The latest report from the UN Intergovernmental Panel on Climate Change(IPCC) addresses the role cities can play in dealing with climate change by cutting greenhouse gas emissions. Cities also face huge challenges related to global warming. This third of three reports was leaked ahead of the official release at an IPCC meeting in Berlin on Sunday.
Neither finding should be that surprising considering the statistics. Urban centers are responsible for about 75 percent of global energy use and produce 80 percent of greenhouse gas emissions that are known to contribute to global warming.
A substantial part of the world’s population lives in cities now, many of them in coastal areas and in flood plains. Sea-level rise threatens many large cities, including Los Angeles, New York, London, and Guangzhou.
That great concentration of people, and energy use and carbon pollution provides great opportunities. Cities can be made greener by retrofitting old buildings, to increase energy efficiency.
Simple measures like installing more installation, switching to energy-efficient lighting and buying improved boilers and furnaces would be easy energy efficiency steps. Those steps will not alone be enough. Those efficiency efforts need to be managed on a large-scale, above the level of buildings or even neighborhoods. Planning also needs to be customized for each city, according to Tim Dixon, a researcher on the Retrofit 2050 project.
Retrofitting buildings is a necessity for most cities because of the long life of the average building. Professor Dixon noted that about 80 percent of existing buildings will still be around in 2050. For that reason, Dixon recommends focusing on how to retrofit and protect existing buildings.
Retrofitting steps that make cities more efficient will only address one aspect of the climate change challenge. Cities around the world, both coastal and inland, will face huge challenges specific to their location, population density, and climate. Landlocked cities will still face challenges related to drought and river flooding.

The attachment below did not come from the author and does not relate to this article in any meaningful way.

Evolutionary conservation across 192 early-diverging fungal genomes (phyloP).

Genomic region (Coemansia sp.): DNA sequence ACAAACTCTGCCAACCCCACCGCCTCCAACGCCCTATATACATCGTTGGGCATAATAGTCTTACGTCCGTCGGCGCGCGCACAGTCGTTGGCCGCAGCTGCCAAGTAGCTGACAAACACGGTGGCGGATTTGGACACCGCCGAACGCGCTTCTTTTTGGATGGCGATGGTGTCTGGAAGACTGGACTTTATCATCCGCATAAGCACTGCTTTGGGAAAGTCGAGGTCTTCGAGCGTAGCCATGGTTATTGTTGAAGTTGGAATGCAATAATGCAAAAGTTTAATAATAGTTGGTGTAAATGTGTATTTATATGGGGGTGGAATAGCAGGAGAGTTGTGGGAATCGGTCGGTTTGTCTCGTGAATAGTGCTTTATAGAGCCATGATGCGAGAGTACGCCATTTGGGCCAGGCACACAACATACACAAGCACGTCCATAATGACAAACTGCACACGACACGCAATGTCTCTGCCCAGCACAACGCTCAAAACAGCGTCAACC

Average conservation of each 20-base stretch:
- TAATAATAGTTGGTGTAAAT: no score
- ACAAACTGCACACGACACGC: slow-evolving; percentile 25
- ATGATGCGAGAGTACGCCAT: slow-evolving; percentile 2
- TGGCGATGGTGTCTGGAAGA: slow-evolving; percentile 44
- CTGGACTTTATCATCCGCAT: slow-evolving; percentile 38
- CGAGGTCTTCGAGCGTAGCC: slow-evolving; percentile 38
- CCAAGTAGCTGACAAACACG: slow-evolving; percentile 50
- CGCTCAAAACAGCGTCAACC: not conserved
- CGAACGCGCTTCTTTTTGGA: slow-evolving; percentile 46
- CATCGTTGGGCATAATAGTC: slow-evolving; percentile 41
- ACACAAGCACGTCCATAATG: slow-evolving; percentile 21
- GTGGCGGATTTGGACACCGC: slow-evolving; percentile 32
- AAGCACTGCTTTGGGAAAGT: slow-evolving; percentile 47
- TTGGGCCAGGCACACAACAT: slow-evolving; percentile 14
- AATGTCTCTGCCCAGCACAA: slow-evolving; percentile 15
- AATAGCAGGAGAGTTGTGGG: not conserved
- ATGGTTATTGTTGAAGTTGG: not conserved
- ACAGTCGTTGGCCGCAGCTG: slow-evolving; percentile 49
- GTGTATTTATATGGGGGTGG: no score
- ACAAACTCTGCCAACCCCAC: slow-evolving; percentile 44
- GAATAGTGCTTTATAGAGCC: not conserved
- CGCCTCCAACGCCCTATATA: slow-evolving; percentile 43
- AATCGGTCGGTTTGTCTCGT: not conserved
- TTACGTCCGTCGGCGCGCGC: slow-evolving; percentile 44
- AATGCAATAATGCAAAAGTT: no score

Los Angeles, California is a huge, coastal metropolitan area home to about 12 million people. By 2050, the city’s infrastructure, museums, and historic buildings will be at risk from rising sea level according to a University of South California study released earlier this year.
Phyliss Grittman, lead author of the study, which was commissioned by the city and University of Southern California Sea Grant Program, says that Venice Beach and some parts of Wilmington and San Pedro are vulnerable to flooding now. The city, she says, will need to identify area s that tend to flood during storms and high tides now, and areas that are projects to be affected in the future.
Los Angeles is not alone in needing to prepare for the increased flooding that global warming is expected to produce. Huge coastal cities in the United States, Thailand, Indonesia, and China are under threat from any rise in sea level.
Cities that aren’t coastal, but prone to flooding now, like London and Guangzhou, China are also facing hugely expensive efforts to protect their populations.
A detailed analysis published by the U.S. National Oceanic and Atmospheric Administration gives a good summary of the scale of the problem, for coastal communities. Almost 60 percent of China’s 1.2 billion people live in 12 coastal provinces. By 2025, 75 percent of people in the United Sates will live in coastal counties. Coastal counties hold 20 of the countries largest urban areas, including Los Angeles, New York, and Miami.
Inland cities will also face adaptation challenges, but coastal cities will contain a greater percentage of the world’s population. Those cities and their people will be at increasing risk from floods and storms. Overall then, global warming poses a huge challenge to world cities, and by extension to a majority of the world’s population.
By Chester Davis